This town ain’t big
This town ain’t small.
It’s a little of both they say.
And our ball club may be minor league
But at least it’s Triple A. . . .
We don’t worry ’bout the pennant much
We just like to see the boys hit it deep
There’s nothing like the view
From the cheap seats.
—Alabama, “The Cheap Seats”
Opening Day in Rockford, and my children, wide-eyed with excitement, are dragging me through the gate to the last season opener for the Rockford RiverHawks at Marinelli Field, and, in all likelihood, the last season opener for Marinelli Field itself. Next spring, the River–Hawks will move to a new stadium currently being constructed on the northeast side of town, out by the tollway—in Loves Park.
In many ways, the two stadiums could not be farther apart, but the presence of the River-Hawks—who belong to the far-from-Triple A independent Frontier League—several miles away will almost certainly mean that no minor-league team will consider making Marinelli, or any other downtown Rockford location, their home. And thus Rockford, recently named by Sports Illustrated as the number-one sports town in Illinois, will be without minor-league baseball.
The team’s owner, Dave Ciarrachi, expressed an interest in moving the RiverHawks a mile up the road to Davis Park, in the heart of downtown Rockford, where the new stadium would sit right on the west bank of the Rock River. But Mayor Doug Scott dropped the ball, as he has on so many other downtown projects over the past three years.
Ciarrachi’s desire to move is not surprising. While Marinelli is nestled in an idyllic (for Rockford, at least) setting on the east side of the Rock River in the southwest part of town, it is poorly oriented, and the batter and most of the crowd squint directly into the setting sun. While the stadium has the feel of a neighborhood park, the neighborhood has largely disappeared, and few people can walk to a game. Fewer still would want to walk home after dark. Marinelli may not be in “the part of town where if you hit a red light you don’t stop,” but it shares the same ZIP code.
I’m ashamed to say that it has taken the potential end of baseball at Marinelli to get me to my first game in the eight-and-a-half years that we have lived in Rockford. Growing up in a small village in Michigan, baseball was the backdrop to my everyday life. My elementary school was on the same block as our house; my junior-high and high schools were across the street. In between, on the southwest corner of the block, sat two diamonds, the larger one for baseball, the other (closer to the elementary school) for softball.
Every day for 12 years, I walked past one or both fields, smelled the freshly cut grass, hung on the outfield fence and watched the team warm up for the game. In the spring, the fields were occupied most of the day and evening, with girls’ softball and varsity baseball but also innumerable pick-up games featuring players of all ages.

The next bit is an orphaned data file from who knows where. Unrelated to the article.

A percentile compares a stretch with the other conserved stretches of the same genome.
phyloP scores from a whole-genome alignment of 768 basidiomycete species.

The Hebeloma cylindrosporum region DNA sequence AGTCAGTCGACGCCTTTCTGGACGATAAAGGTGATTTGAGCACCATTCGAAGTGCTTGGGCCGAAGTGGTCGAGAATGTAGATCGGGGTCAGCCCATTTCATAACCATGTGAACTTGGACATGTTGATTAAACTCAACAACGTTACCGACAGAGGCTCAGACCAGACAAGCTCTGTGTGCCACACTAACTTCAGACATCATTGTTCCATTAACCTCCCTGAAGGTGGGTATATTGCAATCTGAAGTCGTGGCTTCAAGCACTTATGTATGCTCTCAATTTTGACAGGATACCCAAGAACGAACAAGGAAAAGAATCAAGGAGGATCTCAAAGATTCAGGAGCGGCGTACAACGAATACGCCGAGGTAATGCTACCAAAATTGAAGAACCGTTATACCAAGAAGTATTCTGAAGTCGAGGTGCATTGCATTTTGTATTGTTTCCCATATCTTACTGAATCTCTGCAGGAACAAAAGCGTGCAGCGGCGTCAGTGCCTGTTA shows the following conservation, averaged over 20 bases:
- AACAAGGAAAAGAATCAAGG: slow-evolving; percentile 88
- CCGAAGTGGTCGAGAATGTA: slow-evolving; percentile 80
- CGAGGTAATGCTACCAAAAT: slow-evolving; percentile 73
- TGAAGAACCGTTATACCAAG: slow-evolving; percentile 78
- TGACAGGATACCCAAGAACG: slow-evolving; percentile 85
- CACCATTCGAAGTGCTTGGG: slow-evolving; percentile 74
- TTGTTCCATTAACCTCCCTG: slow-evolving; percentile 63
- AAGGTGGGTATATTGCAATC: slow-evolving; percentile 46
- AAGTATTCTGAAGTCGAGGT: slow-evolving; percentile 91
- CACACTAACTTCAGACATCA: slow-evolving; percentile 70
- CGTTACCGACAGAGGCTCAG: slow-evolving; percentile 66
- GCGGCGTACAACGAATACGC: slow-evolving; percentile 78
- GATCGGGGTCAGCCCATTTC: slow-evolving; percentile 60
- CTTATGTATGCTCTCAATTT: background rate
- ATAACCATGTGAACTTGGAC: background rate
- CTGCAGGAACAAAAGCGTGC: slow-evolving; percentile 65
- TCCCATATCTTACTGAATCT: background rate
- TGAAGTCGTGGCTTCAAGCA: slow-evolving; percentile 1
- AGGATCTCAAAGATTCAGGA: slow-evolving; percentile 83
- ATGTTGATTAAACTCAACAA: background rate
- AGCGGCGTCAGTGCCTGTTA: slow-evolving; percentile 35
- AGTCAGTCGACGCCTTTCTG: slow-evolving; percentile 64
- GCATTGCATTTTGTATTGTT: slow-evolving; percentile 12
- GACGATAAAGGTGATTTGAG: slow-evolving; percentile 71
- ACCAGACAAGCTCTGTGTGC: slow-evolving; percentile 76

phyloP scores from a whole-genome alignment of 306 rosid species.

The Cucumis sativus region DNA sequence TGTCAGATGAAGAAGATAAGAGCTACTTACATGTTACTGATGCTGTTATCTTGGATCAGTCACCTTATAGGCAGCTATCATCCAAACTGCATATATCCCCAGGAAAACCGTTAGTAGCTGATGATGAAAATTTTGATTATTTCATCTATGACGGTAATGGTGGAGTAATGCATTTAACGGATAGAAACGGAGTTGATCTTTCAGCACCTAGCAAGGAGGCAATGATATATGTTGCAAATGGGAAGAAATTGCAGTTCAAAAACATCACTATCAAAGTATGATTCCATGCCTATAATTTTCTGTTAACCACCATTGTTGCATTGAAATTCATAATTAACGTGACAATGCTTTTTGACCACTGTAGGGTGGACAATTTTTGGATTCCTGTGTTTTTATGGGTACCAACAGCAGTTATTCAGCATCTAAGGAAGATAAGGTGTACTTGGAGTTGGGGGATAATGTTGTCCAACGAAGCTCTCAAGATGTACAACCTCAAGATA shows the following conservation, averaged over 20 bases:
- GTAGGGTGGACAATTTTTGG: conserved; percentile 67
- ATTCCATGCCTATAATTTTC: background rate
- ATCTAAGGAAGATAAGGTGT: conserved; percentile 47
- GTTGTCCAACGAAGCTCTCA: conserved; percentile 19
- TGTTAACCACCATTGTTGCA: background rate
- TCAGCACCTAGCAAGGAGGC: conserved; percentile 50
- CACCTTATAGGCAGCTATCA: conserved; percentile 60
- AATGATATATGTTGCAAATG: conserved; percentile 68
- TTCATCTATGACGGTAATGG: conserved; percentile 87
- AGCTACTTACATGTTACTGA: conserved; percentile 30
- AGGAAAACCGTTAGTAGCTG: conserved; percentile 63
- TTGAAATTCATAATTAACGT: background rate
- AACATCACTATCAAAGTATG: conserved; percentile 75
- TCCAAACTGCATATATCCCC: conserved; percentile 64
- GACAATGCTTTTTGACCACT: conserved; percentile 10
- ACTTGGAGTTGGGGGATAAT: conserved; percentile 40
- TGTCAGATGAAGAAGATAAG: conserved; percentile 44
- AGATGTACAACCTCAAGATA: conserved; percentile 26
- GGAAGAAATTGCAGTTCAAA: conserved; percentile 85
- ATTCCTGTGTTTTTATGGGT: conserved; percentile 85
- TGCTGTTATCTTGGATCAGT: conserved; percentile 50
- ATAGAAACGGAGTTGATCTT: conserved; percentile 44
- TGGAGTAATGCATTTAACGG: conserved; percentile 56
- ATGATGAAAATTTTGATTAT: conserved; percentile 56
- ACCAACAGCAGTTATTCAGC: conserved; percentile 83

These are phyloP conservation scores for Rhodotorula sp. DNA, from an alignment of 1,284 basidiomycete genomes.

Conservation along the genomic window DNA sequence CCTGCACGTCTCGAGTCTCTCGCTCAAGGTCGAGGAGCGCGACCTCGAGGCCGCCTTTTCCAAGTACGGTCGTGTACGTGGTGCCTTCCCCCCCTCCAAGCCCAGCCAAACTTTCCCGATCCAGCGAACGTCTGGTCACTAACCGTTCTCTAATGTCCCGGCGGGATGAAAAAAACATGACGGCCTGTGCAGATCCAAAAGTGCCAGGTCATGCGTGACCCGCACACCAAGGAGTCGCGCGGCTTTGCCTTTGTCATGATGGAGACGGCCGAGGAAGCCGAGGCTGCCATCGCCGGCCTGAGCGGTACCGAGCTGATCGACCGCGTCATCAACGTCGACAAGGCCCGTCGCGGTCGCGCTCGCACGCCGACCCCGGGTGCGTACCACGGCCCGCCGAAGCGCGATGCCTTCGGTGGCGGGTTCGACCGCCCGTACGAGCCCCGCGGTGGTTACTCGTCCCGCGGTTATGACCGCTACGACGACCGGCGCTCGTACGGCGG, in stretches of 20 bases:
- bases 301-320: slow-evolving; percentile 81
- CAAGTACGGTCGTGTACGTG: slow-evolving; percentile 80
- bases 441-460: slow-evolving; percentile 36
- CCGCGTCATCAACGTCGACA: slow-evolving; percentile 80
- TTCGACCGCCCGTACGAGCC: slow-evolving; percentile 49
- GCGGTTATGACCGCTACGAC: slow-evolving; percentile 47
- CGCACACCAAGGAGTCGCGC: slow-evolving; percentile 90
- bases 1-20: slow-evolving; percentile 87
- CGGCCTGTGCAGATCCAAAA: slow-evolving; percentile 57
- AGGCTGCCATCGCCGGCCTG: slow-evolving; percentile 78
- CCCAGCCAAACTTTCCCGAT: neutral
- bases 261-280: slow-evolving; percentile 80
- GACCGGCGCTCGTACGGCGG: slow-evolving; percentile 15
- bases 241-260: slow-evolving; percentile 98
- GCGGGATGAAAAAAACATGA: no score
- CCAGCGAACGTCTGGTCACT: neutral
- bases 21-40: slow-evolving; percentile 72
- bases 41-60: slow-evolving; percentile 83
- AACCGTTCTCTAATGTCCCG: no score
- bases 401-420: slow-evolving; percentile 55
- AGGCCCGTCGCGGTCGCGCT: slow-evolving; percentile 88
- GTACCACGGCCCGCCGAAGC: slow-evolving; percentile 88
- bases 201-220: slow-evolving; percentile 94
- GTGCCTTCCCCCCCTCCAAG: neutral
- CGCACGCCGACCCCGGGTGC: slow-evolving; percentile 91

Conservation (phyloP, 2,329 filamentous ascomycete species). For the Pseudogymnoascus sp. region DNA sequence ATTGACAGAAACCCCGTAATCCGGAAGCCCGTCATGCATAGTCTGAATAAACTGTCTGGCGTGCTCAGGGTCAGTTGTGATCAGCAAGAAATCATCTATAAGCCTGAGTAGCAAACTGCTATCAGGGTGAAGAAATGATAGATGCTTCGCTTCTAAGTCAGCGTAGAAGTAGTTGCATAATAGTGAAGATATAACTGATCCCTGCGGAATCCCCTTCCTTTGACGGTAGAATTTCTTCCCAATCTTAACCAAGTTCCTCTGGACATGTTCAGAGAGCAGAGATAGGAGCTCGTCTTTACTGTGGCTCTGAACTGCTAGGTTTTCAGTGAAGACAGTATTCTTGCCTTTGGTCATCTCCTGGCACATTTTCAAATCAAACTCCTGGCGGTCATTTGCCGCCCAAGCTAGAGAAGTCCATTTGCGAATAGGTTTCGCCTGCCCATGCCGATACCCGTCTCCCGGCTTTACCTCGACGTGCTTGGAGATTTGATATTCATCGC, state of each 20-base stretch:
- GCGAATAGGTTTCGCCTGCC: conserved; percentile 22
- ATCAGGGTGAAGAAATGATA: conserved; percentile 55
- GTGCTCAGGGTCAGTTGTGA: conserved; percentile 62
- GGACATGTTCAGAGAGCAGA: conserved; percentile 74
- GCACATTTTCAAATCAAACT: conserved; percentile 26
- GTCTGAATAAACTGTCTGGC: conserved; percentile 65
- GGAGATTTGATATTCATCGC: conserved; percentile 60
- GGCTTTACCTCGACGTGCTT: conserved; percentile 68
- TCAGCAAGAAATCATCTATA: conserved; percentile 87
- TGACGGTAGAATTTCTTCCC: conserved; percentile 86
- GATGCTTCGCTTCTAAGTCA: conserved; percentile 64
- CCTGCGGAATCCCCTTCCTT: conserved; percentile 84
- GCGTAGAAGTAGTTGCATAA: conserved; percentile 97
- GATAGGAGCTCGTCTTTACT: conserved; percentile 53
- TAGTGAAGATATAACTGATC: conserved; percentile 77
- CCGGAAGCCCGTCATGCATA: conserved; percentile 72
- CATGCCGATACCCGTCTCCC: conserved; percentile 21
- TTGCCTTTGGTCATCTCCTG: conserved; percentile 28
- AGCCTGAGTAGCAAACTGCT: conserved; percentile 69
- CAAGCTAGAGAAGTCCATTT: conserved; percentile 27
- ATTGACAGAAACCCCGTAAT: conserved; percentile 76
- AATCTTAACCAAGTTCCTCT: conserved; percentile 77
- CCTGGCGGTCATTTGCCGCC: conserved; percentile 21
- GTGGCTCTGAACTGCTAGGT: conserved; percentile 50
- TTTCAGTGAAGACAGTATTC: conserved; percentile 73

In the morning, when the fields were empty as I walked by, they seemed to take on a magical quality. During six years of junior and senior high, I could have saved myself a minute or two each day on the way to school by climbing the fence and cutting across the field, but I never did. My reluctance didn’t stem from some George Will “Field of Dreams” meditation on the “religion” of baseball but from the concrete fact of the fence, which set off that piece of land for a purpose other than my convenience. The community that gathered outside of that fence was more important than what happened on the field, but the field was what made that community come together.
Looking around up here in the cheap seats, I realize that there is a community at Marinelli, too—of old-line Rockfordians, black and white and brown, factory workers and laborers, old men and high-school kids. Some of them will follow the RiverHawks to their new stadium; many will not. The tickets will undoubtedly be more expensive (though a bargain, still, compared with Major League tickets); the stadium may be too far away; it sits on the edge of a sanitized, yuppified area of chain stores and health clubs and new subdivisions. The crowd in the stands at the new ballpark may become a community, but I have my doubts. Suburbanites who live in vinyl-sided ranches tend to feel more comfortable in a crowd.
The game is a rout; the RiverHawks trounce the Springfield/Ozark Ducks 9-2—a near-perfect ending for a season opener. The children decide that they want to sign up for the kids’ club, which will get them tickets to ten games throughout the season, and, as I gather our coats, I find myself looking forward to spending many evenings this summer at Marinelli.
Although I have always enjoyed playing sports and watching them live, I have never been much of a sports fan. The idea of following a professional team seems alien to me. I view sports, like the rest of life, through the lens of subsidiarity. Why should I root for the Detroit Tigers when I had the Spring Lake Lakers or, later, the Michigan State Spartans? Why bother with the Cubs or the White Sox or the Brewers, when Rockford has its own RiverHawks? A team that I cannot afford to see play live is an abstraction, a splash of electrons on a TV screen; you should transfer your allegiance to such abstract entities only when necessary.
As the lights go down over the field, I try to hustle the children out of the stands and into the parking lot so that we can walk back to the car while we watch the fireworks. We don’t make it. The first volleys burst above center field, and we turn and stand at the top of the steps leading down out of the stands. As I look out across the empty and darkened diamond, lit briefly but brilliantly by each explosion, the last remaining cares of the day melt away.
Just to hit the ball and touch them all
A moment in the sun . . .